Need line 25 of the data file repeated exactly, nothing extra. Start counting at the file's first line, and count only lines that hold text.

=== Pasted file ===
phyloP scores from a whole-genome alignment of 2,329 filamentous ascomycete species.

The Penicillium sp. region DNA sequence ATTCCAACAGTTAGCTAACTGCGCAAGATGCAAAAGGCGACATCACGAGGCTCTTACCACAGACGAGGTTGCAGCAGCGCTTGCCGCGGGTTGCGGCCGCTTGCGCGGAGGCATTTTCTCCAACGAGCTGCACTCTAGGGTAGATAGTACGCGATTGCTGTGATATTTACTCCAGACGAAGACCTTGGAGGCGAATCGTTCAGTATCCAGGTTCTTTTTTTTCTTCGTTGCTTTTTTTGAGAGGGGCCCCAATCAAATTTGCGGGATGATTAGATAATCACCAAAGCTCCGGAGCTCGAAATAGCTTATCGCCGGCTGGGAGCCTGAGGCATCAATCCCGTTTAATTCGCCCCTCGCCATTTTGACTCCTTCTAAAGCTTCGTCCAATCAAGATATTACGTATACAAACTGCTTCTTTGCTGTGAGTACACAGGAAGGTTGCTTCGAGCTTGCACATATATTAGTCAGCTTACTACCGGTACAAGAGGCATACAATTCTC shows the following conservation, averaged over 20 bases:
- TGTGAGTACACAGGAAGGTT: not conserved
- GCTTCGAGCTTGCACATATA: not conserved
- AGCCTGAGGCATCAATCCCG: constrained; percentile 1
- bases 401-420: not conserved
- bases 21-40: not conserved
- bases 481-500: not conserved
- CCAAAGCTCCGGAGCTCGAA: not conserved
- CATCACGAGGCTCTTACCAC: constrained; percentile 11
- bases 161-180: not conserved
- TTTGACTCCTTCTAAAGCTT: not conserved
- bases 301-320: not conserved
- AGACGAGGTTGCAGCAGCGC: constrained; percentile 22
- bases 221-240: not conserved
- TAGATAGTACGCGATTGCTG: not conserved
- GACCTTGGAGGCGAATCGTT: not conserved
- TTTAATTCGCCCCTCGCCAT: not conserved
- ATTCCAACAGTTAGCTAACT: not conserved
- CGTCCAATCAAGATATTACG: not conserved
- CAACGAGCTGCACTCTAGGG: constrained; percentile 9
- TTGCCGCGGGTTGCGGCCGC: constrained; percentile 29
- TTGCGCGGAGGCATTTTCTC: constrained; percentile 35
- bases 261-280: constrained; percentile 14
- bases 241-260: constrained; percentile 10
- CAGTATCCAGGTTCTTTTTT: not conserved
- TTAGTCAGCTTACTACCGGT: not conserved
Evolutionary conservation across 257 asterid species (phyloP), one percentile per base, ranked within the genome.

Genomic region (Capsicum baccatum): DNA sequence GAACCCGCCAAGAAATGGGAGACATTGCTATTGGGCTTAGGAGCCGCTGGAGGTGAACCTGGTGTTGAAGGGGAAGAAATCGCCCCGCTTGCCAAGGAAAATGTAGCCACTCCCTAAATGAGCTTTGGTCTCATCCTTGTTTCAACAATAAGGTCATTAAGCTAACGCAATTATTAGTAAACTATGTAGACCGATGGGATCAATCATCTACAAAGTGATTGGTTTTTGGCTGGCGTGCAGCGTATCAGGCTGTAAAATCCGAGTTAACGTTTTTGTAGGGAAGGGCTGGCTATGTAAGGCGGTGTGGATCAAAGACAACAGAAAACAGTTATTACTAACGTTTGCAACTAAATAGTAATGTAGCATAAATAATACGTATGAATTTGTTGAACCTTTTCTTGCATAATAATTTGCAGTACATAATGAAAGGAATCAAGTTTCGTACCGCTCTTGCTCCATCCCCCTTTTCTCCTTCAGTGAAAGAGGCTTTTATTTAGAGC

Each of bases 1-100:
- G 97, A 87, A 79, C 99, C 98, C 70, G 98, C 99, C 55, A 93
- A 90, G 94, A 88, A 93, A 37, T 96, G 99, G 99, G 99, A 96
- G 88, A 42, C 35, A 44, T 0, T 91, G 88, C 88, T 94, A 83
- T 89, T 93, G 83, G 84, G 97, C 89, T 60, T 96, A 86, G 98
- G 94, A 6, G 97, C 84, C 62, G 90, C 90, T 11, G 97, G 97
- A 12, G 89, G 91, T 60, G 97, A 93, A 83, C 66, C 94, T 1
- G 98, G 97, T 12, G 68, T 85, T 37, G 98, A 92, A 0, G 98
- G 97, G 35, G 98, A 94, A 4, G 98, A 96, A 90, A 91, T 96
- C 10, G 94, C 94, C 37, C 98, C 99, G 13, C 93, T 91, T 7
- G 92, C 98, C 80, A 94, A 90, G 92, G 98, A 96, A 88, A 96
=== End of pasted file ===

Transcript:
- bases 241-260: constrained; percentile 10